What do some workers and a lit firecracker have in common? - Both are ready to explode. - Once a fuse is lit, it's hard to stop the consequence. And that's why Michael Tabman preaches taking care of the matches.
In today's economy, with downsizing companies, stagnant pay, shrinking 401(k)s, higher health care costs and clashing politics, many people's emotions are volatile.
It doesn't take much to light the match.
Tabman, who retired after 24 years with the Federal Bureau of Investigation, beefed up his resume by becoming a CPA. With those credentials, he opened Spirit LLC, a risk management and asset protection business in Kansas.
When he's called in to help an organization, it's often after an emotionally or financially explosive event occurs.
"We need to listen better. We need to be a prevention-oriented society," Tabman urges.
Heed the warning signs
Tabman cites incident after incident when workplace violence or fraud occurred after warning signs were ignored.
Frustration with bureaucracy, job loss, marital trouble at home - all these situations typically are manifest in behavior change before a flash point happens.
"It's not necessarily grievances that cause violence. It's grievances that aren't addressed," Tabman says. "And, quite often, it's tied to difficulty communicating with a supervisor."
That fact places a hefty burden on bosses. If an employee who exhibits markedly changed behavior doesn't state outright what's bothering him or her, a supervisor needs to be intuitive.
"There's a very fine line to cross for a boss to intrude in a worker's personal life," Tabman acknowledges. "It's hard to ask personal questions."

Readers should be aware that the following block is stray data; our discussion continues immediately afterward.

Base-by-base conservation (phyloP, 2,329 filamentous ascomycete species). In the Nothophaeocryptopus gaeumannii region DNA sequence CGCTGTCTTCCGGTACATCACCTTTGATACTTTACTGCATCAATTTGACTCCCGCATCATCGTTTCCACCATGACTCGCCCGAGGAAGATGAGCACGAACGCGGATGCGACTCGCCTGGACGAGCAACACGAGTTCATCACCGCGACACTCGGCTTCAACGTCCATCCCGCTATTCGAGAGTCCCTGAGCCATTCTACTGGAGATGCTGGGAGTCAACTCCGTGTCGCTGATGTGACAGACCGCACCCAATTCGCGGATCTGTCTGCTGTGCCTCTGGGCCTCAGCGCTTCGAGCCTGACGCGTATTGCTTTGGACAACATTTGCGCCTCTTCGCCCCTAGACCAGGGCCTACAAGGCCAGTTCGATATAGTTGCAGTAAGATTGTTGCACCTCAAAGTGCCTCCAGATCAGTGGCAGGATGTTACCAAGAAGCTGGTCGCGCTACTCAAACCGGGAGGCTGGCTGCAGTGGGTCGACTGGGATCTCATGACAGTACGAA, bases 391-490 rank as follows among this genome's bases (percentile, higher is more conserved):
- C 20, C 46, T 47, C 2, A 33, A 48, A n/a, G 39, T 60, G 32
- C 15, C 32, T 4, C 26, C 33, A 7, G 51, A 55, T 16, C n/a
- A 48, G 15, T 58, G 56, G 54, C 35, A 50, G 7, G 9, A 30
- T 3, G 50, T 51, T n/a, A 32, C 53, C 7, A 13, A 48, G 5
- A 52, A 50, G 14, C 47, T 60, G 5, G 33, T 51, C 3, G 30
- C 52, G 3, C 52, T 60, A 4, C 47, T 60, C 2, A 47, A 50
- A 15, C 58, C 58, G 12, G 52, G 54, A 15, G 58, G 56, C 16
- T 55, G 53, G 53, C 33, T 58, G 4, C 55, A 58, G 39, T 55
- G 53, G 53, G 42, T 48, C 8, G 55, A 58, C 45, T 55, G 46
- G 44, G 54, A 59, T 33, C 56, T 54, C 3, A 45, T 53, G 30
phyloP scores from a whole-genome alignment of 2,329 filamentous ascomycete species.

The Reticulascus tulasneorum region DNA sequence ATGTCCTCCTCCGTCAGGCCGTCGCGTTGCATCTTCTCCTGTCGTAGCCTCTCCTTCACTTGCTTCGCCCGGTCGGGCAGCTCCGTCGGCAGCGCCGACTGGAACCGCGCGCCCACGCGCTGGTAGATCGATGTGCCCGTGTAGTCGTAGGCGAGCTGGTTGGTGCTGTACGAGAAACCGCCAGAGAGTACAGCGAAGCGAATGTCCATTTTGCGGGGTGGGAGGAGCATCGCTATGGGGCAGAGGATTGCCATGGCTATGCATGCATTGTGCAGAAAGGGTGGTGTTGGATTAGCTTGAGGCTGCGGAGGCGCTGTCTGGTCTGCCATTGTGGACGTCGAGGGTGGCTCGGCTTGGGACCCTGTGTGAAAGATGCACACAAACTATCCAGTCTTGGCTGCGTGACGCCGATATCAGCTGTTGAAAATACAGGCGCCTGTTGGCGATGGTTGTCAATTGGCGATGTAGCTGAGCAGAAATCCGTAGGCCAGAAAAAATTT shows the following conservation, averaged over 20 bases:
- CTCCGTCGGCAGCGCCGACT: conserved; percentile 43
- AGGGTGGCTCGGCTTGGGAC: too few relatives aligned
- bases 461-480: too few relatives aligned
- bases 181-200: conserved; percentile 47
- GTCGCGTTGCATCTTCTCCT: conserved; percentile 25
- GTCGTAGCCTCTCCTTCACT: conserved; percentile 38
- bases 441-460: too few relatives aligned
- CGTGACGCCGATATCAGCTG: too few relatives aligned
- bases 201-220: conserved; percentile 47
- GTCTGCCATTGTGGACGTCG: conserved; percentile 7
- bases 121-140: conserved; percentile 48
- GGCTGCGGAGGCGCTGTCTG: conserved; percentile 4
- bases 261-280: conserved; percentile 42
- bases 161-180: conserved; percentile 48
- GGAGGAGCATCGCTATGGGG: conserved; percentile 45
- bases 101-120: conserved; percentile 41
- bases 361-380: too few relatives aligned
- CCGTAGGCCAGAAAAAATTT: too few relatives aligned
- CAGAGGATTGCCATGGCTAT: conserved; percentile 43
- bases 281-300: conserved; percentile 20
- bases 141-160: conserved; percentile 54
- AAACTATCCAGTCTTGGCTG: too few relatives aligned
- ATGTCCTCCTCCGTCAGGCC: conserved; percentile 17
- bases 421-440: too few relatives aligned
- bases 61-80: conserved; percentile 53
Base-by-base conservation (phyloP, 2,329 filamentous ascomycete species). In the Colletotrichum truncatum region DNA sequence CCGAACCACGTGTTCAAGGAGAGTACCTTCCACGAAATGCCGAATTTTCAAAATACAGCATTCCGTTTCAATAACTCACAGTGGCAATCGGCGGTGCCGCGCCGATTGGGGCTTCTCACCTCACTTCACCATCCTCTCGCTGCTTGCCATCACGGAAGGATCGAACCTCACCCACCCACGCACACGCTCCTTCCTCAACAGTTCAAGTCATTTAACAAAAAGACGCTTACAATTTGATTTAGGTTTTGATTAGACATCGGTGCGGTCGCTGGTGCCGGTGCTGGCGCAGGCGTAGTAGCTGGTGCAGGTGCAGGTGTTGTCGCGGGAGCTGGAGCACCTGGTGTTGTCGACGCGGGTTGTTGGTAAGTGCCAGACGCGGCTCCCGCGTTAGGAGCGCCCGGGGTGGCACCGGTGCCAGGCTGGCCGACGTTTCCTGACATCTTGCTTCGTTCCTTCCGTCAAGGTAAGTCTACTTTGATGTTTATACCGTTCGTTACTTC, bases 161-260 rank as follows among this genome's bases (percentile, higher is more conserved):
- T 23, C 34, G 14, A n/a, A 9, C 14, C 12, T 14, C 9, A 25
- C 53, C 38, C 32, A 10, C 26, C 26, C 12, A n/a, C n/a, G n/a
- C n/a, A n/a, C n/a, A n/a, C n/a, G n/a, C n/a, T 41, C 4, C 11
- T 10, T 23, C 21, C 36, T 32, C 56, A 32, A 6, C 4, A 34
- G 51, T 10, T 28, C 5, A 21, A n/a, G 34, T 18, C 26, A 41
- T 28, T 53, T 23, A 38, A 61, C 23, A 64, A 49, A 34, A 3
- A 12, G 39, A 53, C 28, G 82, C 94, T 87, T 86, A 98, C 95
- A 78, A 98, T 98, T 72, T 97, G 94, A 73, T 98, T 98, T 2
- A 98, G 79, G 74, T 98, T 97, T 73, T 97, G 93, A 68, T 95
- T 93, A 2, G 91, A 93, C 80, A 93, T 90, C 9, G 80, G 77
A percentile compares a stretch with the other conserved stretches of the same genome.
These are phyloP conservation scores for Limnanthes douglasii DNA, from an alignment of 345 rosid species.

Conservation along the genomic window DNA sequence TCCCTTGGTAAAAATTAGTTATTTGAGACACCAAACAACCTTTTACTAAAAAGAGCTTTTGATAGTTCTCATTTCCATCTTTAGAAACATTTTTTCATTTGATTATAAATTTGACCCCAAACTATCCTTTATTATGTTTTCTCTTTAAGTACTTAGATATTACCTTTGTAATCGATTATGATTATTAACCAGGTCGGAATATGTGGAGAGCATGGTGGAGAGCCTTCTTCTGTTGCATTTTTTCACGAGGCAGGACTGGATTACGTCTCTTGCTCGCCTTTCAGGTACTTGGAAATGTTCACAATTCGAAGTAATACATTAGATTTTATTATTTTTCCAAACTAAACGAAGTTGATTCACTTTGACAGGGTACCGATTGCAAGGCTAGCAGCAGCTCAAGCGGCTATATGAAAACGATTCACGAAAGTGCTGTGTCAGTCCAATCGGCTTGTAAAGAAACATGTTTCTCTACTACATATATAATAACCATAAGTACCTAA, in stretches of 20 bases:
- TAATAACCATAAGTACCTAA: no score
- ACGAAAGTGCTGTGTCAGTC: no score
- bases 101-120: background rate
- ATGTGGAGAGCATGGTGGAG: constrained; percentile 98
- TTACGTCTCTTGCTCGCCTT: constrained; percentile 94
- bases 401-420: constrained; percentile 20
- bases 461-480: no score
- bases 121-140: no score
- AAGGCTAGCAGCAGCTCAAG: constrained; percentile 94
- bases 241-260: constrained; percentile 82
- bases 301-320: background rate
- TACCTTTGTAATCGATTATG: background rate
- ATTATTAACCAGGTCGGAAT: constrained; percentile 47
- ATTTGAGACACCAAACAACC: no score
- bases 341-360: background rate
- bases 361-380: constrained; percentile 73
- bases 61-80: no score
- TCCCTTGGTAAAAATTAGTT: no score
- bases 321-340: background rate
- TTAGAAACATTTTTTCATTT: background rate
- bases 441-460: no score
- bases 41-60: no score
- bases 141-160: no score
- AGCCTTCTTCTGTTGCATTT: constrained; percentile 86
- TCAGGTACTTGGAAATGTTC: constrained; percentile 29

One commonality Tabman finds in workplaces where he's called in to help is a frustration with policies and procedures that don't make sense or that are followed unfairly.
Another commonality is failure to do adequate background checks when hiring.
Still another is failure to separate duties or have checks and balances so that a single worker doesn't have sole control over the money.
"It may not be PC to talk about profiling," Tabman says, "but profiling works. When the warning signs are there, when there's a triggering event, we need to be alert. Listen to what they say. They mean it."
"It" may be violence inflicted on others, suicide or "suicide by cop," Tabman says.
But to focus solely on those kinds of dire circumstances is to ignore the full range of safety and security needs for most organizations, he says.
Start with the power to damage organizations by data theft. Flash drives make it easy. Security systems need to be in place before a disgruntled employee walks out the door with vital, proprietary information, he advises.
"It all comes down to minimizing risks," he says, quoting Albert Einstein: "Intellectuals solve problems; geniuses prevent them."